Darrell Blackwelder column: Applying fertilizer with a preemergence herbicide

Published 12:00 am Saturday, February 12, 2022

I often enjoy a lawncare question-and-answer session before church service Sunday mornings. The latest question was, “Is it too early to apply fertilizer with a preemergence herbicide?” Controlling a variety of weeds is complex and depends on a number of factors. To effectively control unwanted plants (weeds) one must consider three important factors: the type of weed, how it grows and the location of the weed. Utilizing this information helps determine which herbicide has the best results.

Preemergence herbicides form a barrier that prevents weed seeds from growing through the soil to the surface. It’s too late to use a preemergence on winter weeds such as chickweed and henbit. Unfortunately, these germinated in the fall. However, those interested in stopping crabgrass and other spring and summer lawn weeds should apply a preemergence herbicide application now to the end of March. Crabgrass, goosegrass and other weed seeds germinate when soil temperatures reach 50 degrees. One of the best signs to determine if the soil is warming to accelerate germination is observing when forsythias bloom. Preemergence herbicides are often sold as blends with turf fertilizer for spring applications. February and March are the best times to apply preemergence herbicides for early summer weeds. Herbicides are generally affective for 2-4 months. So, midsummer weeds will reappear. But, a second application in May and June helps maintain control of these weeds throughout the summer.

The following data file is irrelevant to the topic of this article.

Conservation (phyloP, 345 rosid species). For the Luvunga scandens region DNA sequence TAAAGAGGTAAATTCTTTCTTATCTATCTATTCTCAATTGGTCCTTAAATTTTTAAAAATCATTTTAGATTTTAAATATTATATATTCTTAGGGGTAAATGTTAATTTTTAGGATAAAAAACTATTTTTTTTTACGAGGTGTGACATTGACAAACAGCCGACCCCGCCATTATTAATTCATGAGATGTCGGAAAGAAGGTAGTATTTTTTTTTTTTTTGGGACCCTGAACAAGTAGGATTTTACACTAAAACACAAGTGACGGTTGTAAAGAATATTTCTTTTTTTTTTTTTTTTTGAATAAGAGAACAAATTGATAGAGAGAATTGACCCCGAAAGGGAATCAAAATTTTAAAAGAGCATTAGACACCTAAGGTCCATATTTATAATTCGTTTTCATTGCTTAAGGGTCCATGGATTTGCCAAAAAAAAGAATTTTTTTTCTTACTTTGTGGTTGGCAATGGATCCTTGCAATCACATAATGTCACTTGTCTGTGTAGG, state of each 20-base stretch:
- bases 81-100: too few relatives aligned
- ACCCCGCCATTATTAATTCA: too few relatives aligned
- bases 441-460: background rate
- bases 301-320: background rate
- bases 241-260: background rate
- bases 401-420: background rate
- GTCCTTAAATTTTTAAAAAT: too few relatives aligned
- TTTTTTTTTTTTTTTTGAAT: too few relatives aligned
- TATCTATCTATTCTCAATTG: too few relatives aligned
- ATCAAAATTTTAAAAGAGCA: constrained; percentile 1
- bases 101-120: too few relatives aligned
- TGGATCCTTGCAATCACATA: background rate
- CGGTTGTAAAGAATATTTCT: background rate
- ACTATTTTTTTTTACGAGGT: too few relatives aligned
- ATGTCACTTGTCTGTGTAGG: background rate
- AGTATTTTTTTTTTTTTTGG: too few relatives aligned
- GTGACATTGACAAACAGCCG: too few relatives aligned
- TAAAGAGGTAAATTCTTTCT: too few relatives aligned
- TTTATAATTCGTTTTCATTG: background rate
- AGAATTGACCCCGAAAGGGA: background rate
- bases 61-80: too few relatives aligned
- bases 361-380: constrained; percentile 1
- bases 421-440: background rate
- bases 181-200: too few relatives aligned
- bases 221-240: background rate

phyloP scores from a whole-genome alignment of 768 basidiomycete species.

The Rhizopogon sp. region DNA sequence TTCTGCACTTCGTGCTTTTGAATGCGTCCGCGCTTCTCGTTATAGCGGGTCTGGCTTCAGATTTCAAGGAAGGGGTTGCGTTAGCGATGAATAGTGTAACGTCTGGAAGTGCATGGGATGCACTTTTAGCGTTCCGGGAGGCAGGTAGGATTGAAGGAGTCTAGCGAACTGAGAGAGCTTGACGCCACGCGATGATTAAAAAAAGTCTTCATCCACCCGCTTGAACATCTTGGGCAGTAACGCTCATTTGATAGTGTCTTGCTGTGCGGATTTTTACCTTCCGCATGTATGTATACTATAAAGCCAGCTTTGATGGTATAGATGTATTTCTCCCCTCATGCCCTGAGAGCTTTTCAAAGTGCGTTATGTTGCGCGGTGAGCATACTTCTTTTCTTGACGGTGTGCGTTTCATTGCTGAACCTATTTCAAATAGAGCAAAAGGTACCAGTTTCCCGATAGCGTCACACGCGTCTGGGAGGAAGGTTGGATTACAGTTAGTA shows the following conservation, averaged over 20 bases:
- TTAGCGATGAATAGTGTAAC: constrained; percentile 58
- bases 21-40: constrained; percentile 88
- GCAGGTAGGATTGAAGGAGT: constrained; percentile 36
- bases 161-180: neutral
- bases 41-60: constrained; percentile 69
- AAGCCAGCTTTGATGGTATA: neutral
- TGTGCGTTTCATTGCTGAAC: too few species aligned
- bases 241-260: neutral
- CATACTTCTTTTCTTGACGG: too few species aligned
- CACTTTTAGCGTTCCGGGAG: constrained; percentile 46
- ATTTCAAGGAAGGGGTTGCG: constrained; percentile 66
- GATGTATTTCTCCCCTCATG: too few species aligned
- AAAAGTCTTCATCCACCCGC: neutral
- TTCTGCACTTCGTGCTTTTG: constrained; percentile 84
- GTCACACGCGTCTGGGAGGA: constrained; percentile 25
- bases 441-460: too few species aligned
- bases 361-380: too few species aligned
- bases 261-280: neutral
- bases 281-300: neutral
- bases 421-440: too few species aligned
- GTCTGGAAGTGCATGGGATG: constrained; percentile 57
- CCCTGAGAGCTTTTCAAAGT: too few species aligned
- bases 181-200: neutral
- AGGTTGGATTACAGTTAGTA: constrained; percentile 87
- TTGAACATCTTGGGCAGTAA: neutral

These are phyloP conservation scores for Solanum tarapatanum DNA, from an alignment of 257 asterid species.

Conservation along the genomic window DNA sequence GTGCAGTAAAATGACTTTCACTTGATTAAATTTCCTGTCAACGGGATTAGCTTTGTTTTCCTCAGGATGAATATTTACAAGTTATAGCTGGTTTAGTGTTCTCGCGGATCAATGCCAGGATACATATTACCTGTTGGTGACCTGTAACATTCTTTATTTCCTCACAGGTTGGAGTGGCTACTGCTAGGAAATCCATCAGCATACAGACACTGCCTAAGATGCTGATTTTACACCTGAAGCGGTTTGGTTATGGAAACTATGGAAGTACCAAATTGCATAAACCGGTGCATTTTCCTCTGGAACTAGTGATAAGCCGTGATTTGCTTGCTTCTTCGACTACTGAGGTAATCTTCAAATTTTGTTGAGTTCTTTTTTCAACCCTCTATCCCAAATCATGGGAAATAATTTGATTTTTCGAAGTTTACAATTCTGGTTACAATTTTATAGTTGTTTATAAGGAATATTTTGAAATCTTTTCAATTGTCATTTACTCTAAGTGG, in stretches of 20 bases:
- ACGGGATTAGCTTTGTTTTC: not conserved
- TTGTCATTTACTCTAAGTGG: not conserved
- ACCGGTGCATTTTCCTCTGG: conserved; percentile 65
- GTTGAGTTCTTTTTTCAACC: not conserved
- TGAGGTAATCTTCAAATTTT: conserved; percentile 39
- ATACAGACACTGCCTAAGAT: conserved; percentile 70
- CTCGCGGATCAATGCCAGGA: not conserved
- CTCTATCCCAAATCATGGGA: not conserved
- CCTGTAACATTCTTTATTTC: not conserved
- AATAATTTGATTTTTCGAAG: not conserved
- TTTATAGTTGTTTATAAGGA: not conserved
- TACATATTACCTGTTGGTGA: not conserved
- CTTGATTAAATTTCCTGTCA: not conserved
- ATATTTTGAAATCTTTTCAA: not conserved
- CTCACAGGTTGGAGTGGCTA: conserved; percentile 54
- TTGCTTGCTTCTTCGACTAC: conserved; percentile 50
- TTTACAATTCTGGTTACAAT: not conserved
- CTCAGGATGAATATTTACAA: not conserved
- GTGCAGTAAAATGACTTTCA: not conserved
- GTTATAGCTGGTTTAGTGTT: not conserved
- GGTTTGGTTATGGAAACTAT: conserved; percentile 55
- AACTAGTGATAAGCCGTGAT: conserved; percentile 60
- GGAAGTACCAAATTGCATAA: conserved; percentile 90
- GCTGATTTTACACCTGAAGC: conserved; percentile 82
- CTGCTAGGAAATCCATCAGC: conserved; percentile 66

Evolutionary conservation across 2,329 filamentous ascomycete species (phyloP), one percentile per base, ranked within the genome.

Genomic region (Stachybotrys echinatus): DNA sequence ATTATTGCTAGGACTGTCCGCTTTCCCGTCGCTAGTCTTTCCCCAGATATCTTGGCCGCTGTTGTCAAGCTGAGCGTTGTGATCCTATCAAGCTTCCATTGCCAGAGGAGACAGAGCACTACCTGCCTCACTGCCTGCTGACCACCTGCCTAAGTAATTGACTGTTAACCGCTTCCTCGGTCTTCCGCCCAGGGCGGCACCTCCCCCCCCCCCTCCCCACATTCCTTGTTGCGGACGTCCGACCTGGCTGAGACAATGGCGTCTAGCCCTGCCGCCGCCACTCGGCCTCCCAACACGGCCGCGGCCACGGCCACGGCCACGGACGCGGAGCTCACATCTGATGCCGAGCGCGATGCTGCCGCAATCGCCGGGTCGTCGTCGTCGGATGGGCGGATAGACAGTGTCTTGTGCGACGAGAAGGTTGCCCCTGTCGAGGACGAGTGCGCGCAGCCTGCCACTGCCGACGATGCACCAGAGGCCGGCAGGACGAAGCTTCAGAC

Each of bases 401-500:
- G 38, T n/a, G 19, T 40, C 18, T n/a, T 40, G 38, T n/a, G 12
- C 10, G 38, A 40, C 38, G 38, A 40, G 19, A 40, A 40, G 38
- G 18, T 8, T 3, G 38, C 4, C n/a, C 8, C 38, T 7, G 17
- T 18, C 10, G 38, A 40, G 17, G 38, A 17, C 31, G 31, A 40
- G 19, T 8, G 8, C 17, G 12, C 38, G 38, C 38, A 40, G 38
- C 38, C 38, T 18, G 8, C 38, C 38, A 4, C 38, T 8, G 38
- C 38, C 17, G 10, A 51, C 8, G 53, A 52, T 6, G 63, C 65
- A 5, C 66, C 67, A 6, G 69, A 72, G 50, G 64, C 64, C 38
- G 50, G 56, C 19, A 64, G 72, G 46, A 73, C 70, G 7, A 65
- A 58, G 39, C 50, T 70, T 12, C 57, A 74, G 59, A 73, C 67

Darrell Blackwelder is the retired horticulture agent and director with the North Carolina Cooperative Extension Service in Rowan County. Contact him at deblackw@ncsu.edu.